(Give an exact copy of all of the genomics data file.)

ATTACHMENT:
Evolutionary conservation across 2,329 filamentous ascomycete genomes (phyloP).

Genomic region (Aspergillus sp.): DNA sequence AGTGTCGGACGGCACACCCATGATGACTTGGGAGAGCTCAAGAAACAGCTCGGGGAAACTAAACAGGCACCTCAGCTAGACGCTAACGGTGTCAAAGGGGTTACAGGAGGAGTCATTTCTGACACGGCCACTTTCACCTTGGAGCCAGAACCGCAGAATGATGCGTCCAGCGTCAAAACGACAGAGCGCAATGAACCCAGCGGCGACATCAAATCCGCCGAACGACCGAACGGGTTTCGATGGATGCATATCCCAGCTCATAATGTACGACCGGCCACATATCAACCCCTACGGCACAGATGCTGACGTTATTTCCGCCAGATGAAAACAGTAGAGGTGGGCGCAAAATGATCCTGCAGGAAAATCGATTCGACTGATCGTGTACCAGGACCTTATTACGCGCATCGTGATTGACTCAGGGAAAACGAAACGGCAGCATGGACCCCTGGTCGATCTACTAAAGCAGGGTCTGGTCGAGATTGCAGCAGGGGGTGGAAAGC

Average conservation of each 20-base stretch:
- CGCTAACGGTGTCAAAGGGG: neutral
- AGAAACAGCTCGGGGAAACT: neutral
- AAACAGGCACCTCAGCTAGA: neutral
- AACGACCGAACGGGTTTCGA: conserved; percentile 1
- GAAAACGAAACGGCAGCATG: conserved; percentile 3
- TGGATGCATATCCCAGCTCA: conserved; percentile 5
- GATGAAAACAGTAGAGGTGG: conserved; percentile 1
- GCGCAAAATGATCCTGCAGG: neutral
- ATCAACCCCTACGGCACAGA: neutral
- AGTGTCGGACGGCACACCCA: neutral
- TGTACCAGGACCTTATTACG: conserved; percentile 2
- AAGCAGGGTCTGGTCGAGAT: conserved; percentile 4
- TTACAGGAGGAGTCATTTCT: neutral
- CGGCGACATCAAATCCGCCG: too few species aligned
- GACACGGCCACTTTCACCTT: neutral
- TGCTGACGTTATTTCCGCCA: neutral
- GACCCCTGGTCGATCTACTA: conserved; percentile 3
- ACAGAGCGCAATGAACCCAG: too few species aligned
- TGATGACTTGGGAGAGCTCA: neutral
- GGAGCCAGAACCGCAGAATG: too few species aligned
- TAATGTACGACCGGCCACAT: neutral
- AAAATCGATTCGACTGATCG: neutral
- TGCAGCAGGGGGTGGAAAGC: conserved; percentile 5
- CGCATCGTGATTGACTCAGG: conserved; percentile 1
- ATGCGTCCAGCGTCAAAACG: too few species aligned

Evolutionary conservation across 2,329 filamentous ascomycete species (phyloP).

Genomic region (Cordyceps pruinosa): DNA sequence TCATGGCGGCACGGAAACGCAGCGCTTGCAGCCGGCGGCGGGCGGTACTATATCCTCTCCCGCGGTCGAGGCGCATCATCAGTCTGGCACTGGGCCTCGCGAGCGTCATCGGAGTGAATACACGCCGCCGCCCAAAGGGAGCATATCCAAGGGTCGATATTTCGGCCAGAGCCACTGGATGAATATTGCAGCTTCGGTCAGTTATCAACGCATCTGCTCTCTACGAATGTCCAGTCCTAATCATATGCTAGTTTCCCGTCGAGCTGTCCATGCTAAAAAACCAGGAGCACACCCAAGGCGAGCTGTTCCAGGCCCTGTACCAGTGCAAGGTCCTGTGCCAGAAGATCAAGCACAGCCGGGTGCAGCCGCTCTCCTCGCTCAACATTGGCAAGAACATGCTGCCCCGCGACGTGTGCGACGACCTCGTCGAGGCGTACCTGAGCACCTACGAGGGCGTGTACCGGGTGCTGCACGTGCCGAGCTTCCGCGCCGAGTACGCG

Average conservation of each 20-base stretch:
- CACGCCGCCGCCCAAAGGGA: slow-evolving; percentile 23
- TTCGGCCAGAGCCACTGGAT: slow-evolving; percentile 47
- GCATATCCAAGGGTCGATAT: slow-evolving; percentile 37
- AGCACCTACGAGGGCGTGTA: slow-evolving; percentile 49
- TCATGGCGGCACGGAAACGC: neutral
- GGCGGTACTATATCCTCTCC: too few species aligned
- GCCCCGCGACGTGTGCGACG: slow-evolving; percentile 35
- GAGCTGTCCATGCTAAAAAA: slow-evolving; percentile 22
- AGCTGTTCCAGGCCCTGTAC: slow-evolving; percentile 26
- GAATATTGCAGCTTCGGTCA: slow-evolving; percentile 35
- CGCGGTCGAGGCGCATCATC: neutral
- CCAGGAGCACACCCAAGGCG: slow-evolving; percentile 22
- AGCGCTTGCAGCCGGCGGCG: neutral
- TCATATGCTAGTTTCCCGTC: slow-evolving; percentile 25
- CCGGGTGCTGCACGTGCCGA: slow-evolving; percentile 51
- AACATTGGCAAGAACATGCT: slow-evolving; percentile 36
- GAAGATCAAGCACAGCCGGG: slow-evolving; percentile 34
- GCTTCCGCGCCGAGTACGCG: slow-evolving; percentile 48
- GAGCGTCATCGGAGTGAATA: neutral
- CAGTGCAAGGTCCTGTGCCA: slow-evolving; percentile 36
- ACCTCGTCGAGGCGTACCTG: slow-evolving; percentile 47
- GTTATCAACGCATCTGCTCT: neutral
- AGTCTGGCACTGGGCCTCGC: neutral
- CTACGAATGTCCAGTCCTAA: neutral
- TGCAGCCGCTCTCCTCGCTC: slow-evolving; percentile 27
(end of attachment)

Evolutionary conservation across 2,329 filamentous ascomycete genomes (phyloP).

Genomic region (Aspergillus sp.): DNA sequence AGTGTCGGACGGCACACCCATGATGACTTGGGAGAGCTCAAGAAACAGCTCGGGGAAACTAAACAGGCACCTCAGCTAGACGCTAACGGTGTCAAAGGGGTTACAGGAGGAGTCATTTCTGACACGGCCACTTTCACCTTGGAGCCAGAACCGCAGAATGATGCGTCCAGCGTCAAAACGACAGAGCGCAATGAACCCAGCGGCGACATCAAATCCGCCGAACGACCGAACGGGTTTCGATGGATGCATATCCCAGCTCATAATGTACGACCGGCCACATATCAACCCCTACGGCACAGATGCTGACGTTATTTCCGCCAGATGAAAACAGTAGAGGTGGGCGCAAAATGATCCTGCAGGAAAATCGATTCGACTGATCGTGTACCAGGACCTTATTACGCGCATCGTGATTGACTCAGGGAAAACGAAACGGCAGCATGGACCCCTGGTCGATCTACTAAAGCAGGGTCTGGTCGAGATTGCAGCAGGGGGTGGAAAGC

Average conservation of each 20-base stretch:
- CGCTAACGGTGTCAAAGGGG: neutral
- AGAAACAGCTCGGGGAAACT: neutral
- AAACAGGCACCTCAGCTAGA: neutral
- AACGACCGAACGGGTTTCGA: conserved; percentile 1
- GAAAACGAAACGGCAGCATG: conserved; percentile 3
- TGGATGCATATCCCAGCTCA: conserved; percentile 5
- GATGAAAACAGTAGAGGTGG: conserved; percentile 1
- GCGCAAAATGATCCTGCAGG: neutral
- ATCAACCCCTACGGCACAGA: neutral
- AGTGTCGGACGGCACACCCA: neutral
- TGTACCAGGACCTTATTACG: conserved; percentile 2
- AAGCAGGGTCTGGTCGAGAT: conserved; percentile 4
- TTACAGGAGGAGTCATTTCT: neutral
- CGGCGACATCAAATCCGCCG: too few species aligned
- GACACGGCCACTTTCACCTT: neutral
- TGCTGACGTTATTTCCGCCA: neutral
- GACCCCTGGTCGATCTACTA: conserved; percentile 3
- ACAGAGCGCAATGAACCCAG: too few species aligned
- TGATGACTTGGGAGAGCTCA: neutral
- GGAGCCAGAACCGCAGAATG: too few species aligned
- TAATGTACGACCGGCCACAT: neutral
- AAAATCGATTCGACTGATCG: neutral
- TGCAGCAGGGGGTGGAAAGC: conserved; percentile 5
- CGCATCGTGATTGACTCAGG: conserved; percentile 1
- ATGCGTCCAGCGTCAAAACG: too few species aligned

Evolutionary conservation across 2,329 filamentous ascomycete species (phyloP).

Genomic region (Cordyceps pruinosa): DNA sequence TCATGGCGGCACGGAAACGCAGCGCTTGCAGCCGGCGGCGGGCGGTACTATATCCTCTCCCGCGGTCGAGGCGCATCATCAGTCTGGCACTGGGCCTCGCGAGCGTCATCGGAGTGAATACACGCCGCCGCCCAAAGGGAGCATATCCAAGGGTCGATATTTCGGCCAGAGCCACTGGATGAATATTGCAGCTTCGGTCAGTTATCAACGCATCTGCTCTCTACGAATGTCCAGTCCTAATCATATGCTAGTTTCCCGTCGAGCTGTCCATGCTAAAAAACCAGGAGCACACCCAAGGCGAGCTGTTCCAGGCCCTGTACCAGTGCAAGGTCCTGTGCCAGAAGATCAAGCACAGCCGGGTGCAGCCGCTCTCCTCGCTCAACATTGGCAAGAACATGCTGCCCCGCGACGTGTGCGACGACCTCGTCGAGGCGTACCTGAGCACCTACGAGGGCGTGTACCGGGTGCTGCACGTGCCGAGCTTCCGCGCCGAGTACGCG

Average conservation of each 20-base stretch:
- CACGCCGCCGCCCAAAGGGA: slow-evolving; percentile 23
- TTCGGCCAGAGCCACTGGAT: slow-evolving; percentile 47
- GCATATCCAAGGGTCGATAT: slow-evolving; percentile 37
- AGCACCTACGAGGGCGTGTA: slow-evolving; percentile 49
- TCATGGCGGCACGGAAACGC: neutral
- GGCGGTACTATATCCTCTCC: too few species aligned
- GCCCCGCGACGTGTGCGACG: slow-evolving; percentile 35
- GAGCTGTCCATGCTAAAAAA: slow-evolving; percentile 22
- AGCTGTTCCAGGCCCTGTAC: slow-evolving; percentile 26
- GAATATTGCAGCTTCGGTCA: slow-evolving; percentile 35
- CGCGGTCGAGGCGCATCATC: neutral
- CCAGGAGCACACCCAAGGCG: slow-evolving; percentile 22
- AGCGCTTGCAGCCGGCGGCG: neutral
- TCATATGCTAGTTTCCCGTC: slow-evolving; percentile 25
- CCGGGTGCTGCACGTGCCGA: slow-evolving; percentile 51
- AACATTGGCAAGAACATGCT: slow-evolving; percentile 36
- GAAGATCAAGCACAGCCGGG: slow-evolving; percentile 34
- GCTTCCGCGCCGAGTACGCG: slow-evolving; percentile 48
- GAGCGTCATCGGAGTGAATA: neutral
- CAGTGCAAGGTCCTGTGCCA: slow-evolving; percentile 36
- ACCTCGTCGAGGCGTACCTG: slow-evolving; percentile 47
- GTTATCAACGCATCTGCTCT: neutral
- AGTCTGGCACTGGGCCTCGC: neutral
- CTACGAATGTCCAGTCCTAA: neutral
- TGCAGCCGCTCTCCTCGCTC: slow-evolving; percentile 27